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Vol 2, No 22
5 June 2000
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Hungary news News from Hungary
All the important news
since 27 May 2000

Paul Nemes

The new president of the World Federation of Hungarians (MVSZ), Miklós Patrubány, has stirred up a hornet's nest by mentioning the word Trianon. After the Trianon treaty was brought up during the MVSZ congress, an almighty row erupted within the MVSZ and with the Government. 13 members of the Federation suspended their membership. Among them was Miklós Duray, a prominent statesman from Slovakia, who meant that the MVSZ resolution might be interpreted as revisionist.

Foreign Minister János Martonyi immediately made it clear that Hungary's foreign policy would not change in any way, despite the MVSZ recommendation that the Trianon treaty be reviewed. Partubány meanwhile says that the recommendation does not mean that the VMSZ aims to change state borders. In a statement to MTI, he said that the MVSZ has systematically been following the resolution passed in 1996, according to which unity of the Hungarian nation can be realised through European integration. Patrubány further said that "the Trianon peace dictate is a cornerstone of 20th-century European history, the consequences of which still live in the souls of millions," and added that it is fair to scrutinise if the obligations the great powers took on by forcing millions to minority status had been realised.

Imre Borbély, president of the MVSZ Carpathian Basin excluding Hungary section, said the organisation would like to examine whether the provisions for minority self-determination in the treaty have been implemented. Otto Habsburg, speaking on Duna TV on 2 June, said that the Western states did not know the situation in Central and Eastern Europe in 1920 and are now, after the end of the Cold War, ashamed of what happened and do not even want to talk about it. Commenting on the issue, German Foreign Minister Joscka Fischer told Népszabadság that revision of the Trianon borders should not be part of Hungary's EU accession process. Meanwhile, István Szijártó, regional MVSZ president for Hungary, said that as delegates had failed to elect a new vice president or agree on a budget, the MVSZ had effectively ceased to function.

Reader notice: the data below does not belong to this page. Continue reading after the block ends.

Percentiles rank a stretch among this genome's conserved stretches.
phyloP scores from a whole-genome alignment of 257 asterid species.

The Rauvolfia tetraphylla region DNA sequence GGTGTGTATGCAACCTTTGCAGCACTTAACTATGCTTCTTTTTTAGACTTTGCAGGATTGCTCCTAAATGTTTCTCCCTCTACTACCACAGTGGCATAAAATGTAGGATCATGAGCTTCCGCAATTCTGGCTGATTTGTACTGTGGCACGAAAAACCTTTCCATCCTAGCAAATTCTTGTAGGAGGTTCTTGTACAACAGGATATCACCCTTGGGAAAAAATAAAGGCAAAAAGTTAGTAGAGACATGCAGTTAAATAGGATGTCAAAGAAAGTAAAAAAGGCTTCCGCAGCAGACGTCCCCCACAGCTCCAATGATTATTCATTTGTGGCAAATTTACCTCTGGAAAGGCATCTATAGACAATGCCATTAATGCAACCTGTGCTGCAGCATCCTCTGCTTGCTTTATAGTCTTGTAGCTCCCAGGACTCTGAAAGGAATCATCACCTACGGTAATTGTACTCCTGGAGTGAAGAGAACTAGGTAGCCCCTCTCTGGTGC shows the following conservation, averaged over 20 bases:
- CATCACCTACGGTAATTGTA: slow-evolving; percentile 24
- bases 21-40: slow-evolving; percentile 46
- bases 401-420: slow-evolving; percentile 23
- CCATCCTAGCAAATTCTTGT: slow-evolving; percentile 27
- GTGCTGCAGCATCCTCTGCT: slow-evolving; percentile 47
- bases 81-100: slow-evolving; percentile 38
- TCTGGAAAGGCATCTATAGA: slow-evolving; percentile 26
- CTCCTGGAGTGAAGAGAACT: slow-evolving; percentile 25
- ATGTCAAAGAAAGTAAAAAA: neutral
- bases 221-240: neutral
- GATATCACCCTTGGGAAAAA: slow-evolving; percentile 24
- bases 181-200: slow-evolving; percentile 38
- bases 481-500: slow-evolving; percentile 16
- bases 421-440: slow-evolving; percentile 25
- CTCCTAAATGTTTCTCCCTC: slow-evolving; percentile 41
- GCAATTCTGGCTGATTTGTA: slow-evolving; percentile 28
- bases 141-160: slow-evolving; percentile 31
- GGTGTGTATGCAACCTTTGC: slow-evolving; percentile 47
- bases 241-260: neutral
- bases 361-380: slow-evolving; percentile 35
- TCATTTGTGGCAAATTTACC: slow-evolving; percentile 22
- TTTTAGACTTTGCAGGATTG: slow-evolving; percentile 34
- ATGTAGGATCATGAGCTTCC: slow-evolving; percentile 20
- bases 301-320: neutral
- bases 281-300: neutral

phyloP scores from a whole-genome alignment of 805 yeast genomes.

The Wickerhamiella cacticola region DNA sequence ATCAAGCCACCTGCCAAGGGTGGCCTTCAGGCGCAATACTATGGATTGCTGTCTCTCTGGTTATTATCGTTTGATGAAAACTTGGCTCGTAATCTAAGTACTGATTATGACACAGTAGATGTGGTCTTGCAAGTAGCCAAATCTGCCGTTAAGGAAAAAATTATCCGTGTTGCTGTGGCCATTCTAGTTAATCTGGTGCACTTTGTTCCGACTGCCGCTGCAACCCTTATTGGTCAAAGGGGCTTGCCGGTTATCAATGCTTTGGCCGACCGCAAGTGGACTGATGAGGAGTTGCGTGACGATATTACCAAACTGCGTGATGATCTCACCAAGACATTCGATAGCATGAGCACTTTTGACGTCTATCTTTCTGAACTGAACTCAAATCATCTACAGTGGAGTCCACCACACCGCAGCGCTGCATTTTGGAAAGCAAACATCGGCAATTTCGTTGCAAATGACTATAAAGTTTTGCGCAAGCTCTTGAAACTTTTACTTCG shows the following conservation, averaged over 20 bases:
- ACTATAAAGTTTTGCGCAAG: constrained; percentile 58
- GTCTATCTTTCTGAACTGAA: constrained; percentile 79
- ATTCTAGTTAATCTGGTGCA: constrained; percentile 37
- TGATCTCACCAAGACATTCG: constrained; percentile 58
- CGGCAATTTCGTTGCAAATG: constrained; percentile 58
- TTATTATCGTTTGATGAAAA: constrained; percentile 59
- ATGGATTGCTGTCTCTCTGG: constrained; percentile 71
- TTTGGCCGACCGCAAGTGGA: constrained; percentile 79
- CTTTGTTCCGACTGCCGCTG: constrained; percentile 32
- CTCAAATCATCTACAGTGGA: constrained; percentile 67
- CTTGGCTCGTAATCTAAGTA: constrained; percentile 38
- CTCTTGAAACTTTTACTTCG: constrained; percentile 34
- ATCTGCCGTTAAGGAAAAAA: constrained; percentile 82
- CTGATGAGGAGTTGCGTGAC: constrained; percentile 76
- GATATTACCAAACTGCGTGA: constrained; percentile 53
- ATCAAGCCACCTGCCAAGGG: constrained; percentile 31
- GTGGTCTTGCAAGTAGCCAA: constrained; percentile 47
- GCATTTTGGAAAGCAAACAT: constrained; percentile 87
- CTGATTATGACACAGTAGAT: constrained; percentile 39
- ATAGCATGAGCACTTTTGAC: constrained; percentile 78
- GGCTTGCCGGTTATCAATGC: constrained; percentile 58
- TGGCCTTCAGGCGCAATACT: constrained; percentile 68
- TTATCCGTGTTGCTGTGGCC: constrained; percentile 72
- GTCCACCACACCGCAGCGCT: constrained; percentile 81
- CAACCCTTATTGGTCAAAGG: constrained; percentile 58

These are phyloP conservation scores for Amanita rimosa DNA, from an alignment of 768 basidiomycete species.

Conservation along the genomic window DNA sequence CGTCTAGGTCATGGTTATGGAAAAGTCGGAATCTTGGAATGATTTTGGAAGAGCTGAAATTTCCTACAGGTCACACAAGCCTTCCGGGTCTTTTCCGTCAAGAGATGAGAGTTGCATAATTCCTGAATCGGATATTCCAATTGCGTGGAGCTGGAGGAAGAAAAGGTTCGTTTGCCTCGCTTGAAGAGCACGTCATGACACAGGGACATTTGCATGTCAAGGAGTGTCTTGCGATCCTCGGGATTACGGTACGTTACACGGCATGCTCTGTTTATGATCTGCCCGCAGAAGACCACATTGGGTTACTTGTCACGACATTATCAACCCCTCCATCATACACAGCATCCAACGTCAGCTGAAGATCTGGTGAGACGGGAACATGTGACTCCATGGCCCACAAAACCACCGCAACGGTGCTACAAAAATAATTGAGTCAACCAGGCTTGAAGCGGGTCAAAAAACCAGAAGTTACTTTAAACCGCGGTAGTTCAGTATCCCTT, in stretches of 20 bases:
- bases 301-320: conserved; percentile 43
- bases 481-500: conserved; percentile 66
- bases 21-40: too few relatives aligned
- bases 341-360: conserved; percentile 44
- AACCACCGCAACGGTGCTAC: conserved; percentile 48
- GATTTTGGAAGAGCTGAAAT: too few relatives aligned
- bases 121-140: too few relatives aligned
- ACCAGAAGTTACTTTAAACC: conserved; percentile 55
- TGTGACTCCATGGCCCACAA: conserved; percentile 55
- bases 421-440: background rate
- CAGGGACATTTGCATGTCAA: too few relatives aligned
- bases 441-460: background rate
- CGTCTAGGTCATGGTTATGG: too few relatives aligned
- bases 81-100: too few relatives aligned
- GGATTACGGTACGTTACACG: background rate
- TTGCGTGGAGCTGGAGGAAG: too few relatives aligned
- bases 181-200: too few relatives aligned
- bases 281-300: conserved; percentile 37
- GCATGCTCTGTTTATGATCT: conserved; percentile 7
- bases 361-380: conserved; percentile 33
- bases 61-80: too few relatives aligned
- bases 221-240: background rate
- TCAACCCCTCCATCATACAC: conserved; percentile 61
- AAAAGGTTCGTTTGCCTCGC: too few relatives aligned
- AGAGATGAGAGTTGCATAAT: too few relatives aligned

Viktor Orbán, speaking on 31 May, told Hungarian radio that the government is currently considering a solution which would fall somewhere between dual citizen and alien status for Hungarians beyond the country's borders. The idea of dual citizenship for Hungarians has met considerable resistance from Hungary's neighbouring states and it is thought that a mid-way solution, which could be implemented without consulting other states, would grant ethnic Hungarians special rights.

Viktor Orbán last week visited Estonia, the first visit by a Hungarian prime minister since the country gained independence. After meeting with Estonian Prime Minister Mart Laar in Tallinn on 1 June, Orbán said that the two countries had taken steps to advance bilateral relations. During his two-day visit, the Prime Minister made it known that the Estonian Parliament would approve a free trade agreement between the two countries this summer. Orbán also said that it is Hungary's "moral duty" to assist Estonia's bid to become a NATO member, and, according to Magyar Hírlap, the countries' foreign ministers will exchange NATO related information on a regular basis. He also spoke highly of the Estonian economy, saying, "If Hungary's progress is a success story, then that of Estonia should be considered a double success, as it started out from a much more difficult position."

In Tallinn, the Prime Minister also said that the EU's refusal to set a timetable for accession leads to uncertainty. Orbán also made it clear that he is against new members being admitted in groups as slower EU hopefuls should not be allowed to delay the process of enlargement for other, more advanced members. Orbán said, "All [applicant] nations must be evaluated on their own merit and I would support any country whose preparations are ahead of us. They should not have to wait for us."

In the meantime, Miklós Németh, the former Socialist prime minister, has called on the Government to seek accession through "modesty, patience and hard work." Németh said, "It will not accelerate our country's EU membership if we are acting as lecturers and try to change the set of rules of accession." He cautioned the Government that "we have our place in the world, and act accordingly." Németh's future position, after returning to Hungary from his post as vice president of the European Bank for Reconstruction and Development in London, will be decided at the Socialist Party congress in November. Németh told reporters on Thursday, "I have not come home to become party president, as the Socialist Party already has a president; nor have I come home to stand at the end of the line. I will enter the fray for something else. If it is the prime minister's post, then for that."